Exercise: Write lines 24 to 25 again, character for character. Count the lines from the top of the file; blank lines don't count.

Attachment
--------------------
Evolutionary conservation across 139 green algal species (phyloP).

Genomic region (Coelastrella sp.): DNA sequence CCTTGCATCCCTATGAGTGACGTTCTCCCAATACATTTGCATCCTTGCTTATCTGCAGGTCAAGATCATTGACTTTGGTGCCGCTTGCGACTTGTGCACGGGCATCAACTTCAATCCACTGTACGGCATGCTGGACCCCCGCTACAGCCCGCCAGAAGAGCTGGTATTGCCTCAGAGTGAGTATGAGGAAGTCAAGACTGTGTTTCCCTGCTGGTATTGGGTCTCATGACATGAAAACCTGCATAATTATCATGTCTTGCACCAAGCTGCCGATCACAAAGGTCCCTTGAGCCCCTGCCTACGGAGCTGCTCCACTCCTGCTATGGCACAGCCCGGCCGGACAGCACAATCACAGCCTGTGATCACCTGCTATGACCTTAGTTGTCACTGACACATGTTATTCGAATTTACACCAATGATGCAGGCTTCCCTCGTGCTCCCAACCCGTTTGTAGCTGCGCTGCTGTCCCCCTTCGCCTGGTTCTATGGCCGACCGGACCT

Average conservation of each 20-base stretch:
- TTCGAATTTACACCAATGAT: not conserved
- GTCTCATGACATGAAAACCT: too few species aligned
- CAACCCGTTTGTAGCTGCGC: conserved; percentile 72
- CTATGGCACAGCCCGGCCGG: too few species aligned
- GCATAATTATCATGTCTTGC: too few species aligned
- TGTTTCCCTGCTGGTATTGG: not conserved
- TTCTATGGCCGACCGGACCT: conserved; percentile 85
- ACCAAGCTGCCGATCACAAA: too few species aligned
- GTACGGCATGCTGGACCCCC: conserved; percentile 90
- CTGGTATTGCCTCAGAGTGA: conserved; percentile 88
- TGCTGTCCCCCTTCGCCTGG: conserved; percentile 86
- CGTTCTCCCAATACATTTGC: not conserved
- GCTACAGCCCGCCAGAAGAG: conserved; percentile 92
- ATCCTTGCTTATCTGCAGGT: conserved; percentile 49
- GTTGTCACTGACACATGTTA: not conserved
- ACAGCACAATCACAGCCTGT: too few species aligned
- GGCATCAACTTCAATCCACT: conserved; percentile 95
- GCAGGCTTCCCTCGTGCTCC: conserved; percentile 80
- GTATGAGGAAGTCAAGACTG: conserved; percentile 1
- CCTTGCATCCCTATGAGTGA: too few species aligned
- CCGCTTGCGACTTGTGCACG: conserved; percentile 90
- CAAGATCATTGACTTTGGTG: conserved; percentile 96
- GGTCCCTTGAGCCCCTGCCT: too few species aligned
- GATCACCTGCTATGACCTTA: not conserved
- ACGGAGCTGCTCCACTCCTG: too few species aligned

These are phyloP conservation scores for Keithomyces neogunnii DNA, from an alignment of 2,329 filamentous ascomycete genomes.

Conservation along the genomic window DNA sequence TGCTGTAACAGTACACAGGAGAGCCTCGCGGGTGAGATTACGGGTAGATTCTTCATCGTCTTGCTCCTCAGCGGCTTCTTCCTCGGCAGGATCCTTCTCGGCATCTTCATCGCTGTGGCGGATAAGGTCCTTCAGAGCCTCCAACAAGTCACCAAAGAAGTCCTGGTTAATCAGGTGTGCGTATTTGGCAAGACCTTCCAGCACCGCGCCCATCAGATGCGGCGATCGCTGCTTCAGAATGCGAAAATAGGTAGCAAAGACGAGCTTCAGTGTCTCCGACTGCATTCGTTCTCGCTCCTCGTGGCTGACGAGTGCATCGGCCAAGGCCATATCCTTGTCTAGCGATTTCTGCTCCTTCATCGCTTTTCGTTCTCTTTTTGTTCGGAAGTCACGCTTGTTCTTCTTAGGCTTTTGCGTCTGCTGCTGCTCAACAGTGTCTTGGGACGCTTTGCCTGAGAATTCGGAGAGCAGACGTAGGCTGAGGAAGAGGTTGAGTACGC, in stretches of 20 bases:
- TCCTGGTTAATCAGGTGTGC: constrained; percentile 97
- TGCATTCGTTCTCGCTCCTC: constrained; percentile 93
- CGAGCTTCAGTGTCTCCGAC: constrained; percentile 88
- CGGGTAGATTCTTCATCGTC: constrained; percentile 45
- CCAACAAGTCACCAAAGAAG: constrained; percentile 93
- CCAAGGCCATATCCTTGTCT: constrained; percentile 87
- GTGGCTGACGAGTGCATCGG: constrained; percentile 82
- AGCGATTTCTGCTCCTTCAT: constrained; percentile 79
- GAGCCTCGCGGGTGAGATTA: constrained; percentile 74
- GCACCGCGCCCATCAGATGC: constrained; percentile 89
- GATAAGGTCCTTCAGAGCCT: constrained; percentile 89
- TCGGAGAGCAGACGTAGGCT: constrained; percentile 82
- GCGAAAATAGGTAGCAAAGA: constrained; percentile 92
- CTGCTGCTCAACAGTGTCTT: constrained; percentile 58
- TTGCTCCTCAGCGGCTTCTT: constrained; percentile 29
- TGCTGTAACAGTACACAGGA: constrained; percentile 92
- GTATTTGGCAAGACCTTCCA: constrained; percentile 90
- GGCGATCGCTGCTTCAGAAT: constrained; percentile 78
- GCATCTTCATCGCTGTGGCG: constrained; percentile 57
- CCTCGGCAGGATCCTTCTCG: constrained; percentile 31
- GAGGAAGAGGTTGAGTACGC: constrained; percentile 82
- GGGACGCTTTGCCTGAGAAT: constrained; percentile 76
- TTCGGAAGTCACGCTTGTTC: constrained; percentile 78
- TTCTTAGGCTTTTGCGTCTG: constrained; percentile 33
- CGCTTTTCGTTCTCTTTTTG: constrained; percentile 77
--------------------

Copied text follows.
- CCGCTTGCGACTTGTGCACG: conserved; percentile 90
- CAAGATCATTGACTTTGGTG: conserved; percentile 96